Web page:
On Tuesday, lawyers for the victims in four sex abuse cases said the diocese, Mahony and an ex-priest had agreed to pay nearly $10 million to settle. Mahony was accused of helping a confessed paedophile priest escape prosecution.
Frontrunners at the conclave include Brazilian Odilo Scherer - who would be the first non-European Pope since Syrian-born Gregory III, nearly 1,300 years ago - and Italy's Angelo Scola, who would return the papacy to traditional Italian hands after 35 years of the German Benedict XVI and Polish John Paul II.
In preparatory meetings before the conclave, the cardinals seemed divided between those who believe the new pontiff must be a strong manager to get the dysfunctional bureaucracy under control and others who are looking more for a proven pastoral figure to revitalise their faith across the globe. Milan Archbishop Scola, who has managed two big Italian dioceses without being part of the Vatican's central administration, could be well-placed to understand the Curia's Byzantine politics and introduce swift reform.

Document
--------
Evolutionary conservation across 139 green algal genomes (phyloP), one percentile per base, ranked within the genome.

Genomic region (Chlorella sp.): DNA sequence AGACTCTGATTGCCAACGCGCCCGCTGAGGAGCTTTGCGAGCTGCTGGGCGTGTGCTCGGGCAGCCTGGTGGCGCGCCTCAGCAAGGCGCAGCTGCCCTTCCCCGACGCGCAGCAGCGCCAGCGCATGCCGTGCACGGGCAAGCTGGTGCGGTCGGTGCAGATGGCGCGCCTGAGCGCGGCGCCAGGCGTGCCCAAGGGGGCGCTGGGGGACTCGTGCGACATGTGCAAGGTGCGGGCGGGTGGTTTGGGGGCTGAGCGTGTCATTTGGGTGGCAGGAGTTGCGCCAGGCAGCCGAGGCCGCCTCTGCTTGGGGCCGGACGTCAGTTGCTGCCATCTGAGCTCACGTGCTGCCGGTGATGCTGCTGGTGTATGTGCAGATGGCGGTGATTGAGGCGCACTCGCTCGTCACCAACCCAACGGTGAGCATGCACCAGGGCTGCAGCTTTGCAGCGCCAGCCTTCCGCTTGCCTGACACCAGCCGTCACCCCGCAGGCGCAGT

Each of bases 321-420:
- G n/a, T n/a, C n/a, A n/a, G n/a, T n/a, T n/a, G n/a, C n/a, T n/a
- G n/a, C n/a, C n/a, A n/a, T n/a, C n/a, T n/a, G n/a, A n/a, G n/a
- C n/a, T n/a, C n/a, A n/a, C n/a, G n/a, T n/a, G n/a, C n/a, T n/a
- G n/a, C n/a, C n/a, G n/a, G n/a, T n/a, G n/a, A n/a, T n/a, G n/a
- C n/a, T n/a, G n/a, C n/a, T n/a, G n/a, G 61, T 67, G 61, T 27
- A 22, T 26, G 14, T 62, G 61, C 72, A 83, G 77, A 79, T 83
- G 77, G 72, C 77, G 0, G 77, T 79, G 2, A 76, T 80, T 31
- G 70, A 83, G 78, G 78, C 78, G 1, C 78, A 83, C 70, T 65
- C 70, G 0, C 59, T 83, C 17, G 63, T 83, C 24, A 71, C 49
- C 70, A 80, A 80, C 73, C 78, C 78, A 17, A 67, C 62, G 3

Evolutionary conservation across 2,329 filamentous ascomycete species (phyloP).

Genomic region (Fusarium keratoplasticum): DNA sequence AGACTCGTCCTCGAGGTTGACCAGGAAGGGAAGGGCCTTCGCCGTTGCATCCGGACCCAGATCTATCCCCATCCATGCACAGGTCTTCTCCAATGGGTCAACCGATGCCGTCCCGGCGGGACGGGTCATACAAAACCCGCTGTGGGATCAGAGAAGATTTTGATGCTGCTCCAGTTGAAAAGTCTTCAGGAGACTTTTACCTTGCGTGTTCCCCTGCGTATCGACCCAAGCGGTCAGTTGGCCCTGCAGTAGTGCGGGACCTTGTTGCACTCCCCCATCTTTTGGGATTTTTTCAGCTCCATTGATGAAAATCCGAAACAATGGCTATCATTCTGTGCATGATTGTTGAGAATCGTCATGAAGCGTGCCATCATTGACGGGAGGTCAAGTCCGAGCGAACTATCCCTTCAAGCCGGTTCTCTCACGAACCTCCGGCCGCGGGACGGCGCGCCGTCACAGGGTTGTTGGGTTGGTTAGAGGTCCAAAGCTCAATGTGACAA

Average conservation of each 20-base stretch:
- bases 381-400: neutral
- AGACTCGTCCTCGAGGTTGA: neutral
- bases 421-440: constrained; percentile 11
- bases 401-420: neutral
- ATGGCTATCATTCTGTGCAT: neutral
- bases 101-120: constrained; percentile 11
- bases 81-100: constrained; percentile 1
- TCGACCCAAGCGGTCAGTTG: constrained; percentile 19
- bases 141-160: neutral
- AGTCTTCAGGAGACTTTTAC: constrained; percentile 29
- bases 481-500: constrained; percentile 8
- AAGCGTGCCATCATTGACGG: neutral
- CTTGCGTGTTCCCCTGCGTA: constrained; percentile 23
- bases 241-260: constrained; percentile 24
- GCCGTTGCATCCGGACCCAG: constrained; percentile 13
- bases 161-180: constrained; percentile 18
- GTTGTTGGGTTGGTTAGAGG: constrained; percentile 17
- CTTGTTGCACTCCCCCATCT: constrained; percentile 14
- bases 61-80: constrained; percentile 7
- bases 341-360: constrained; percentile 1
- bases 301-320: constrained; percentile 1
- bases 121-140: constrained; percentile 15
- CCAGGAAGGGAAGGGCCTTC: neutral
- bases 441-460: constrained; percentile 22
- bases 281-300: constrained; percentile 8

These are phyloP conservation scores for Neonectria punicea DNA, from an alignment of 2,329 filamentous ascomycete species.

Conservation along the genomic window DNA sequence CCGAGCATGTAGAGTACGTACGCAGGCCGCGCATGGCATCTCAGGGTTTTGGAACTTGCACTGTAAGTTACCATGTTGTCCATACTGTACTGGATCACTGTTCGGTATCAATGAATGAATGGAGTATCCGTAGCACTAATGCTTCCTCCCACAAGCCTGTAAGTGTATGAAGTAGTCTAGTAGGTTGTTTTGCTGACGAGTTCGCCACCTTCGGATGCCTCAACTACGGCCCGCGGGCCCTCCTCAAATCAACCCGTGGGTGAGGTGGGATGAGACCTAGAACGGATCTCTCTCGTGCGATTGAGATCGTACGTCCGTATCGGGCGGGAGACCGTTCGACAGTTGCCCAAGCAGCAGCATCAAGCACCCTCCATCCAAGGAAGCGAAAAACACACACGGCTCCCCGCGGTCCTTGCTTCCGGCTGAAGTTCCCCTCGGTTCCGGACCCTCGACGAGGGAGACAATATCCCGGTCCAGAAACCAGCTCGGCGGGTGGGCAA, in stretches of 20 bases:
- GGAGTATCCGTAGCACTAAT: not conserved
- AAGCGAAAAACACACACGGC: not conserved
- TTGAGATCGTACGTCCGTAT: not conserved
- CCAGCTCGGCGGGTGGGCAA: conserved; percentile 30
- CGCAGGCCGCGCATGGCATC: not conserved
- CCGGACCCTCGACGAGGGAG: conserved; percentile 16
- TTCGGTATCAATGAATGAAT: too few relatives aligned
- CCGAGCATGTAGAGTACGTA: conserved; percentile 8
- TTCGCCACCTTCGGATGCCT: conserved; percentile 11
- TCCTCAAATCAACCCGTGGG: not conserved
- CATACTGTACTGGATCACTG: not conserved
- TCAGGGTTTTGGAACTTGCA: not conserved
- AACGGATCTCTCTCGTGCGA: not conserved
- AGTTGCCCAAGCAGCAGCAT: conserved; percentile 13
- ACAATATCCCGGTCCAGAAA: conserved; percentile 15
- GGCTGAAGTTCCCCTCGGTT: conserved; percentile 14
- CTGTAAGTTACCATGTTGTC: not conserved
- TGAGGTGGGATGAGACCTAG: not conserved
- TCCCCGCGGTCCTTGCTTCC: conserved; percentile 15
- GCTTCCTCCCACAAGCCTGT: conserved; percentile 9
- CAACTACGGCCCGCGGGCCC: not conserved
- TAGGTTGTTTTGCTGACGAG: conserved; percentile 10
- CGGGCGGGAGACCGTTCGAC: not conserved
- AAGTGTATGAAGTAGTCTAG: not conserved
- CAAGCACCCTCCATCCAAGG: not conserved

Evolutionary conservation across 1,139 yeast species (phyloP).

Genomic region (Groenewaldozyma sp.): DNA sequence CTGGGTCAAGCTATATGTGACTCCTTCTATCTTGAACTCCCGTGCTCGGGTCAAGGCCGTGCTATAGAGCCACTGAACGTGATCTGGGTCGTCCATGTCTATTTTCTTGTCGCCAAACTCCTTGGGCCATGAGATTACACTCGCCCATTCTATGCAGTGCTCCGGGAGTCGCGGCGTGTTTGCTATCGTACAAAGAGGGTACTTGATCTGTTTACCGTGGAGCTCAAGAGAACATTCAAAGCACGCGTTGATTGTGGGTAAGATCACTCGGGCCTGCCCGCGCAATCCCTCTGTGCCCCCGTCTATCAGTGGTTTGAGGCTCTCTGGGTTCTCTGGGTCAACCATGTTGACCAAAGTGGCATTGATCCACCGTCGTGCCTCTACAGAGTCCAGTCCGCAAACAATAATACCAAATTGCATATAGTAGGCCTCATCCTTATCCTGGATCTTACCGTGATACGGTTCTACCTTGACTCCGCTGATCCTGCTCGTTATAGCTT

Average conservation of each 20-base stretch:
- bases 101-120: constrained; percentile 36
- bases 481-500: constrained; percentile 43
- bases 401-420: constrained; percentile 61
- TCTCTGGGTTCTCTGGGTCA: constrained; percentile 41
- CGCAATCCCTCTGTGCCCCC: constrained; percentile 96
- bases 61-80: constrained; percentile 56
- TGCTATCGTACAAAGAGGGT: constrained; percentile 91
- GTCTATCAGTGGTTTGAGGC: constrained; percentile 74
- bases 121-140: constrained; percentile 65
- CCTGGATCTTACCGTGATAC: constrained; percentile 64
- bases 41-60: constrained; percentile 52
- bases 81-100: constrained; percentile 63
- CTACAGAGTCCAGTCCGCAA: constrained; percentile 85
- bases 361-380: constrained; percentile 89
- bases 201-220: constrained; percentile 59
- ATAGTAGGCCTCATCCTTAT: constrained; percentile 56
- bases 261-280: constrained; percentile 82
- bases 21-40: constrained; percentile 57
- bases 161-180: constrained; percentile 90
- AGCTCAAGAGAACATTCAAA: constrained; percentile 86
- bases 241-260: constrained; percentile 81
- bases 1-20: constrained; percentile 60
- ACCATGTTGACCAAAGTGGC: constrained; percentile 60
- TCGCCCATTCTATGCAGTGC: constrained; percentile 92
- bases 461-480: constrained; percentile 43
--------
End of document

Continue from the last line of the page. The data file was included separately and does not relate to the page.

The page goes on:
Scherer is said to be the Curia's favoured candidate and would satisfy those who want a non-European, reflecting the future of a Church shifting towards the developing world. A host of other candidates from numerous nations have also been mentioned as potential Popes - including US cardinals Timothy Dolan and Sean O'Malley, Canada's Marc Ouellet and Argentina's Leonardo Sandri.
All the prelates meeting in the Sistine Chapel were appointed by either Benedict XVI or John Paul II, and the next pontiff will almost certainly pursue their fierce defence of traditional moral teachings.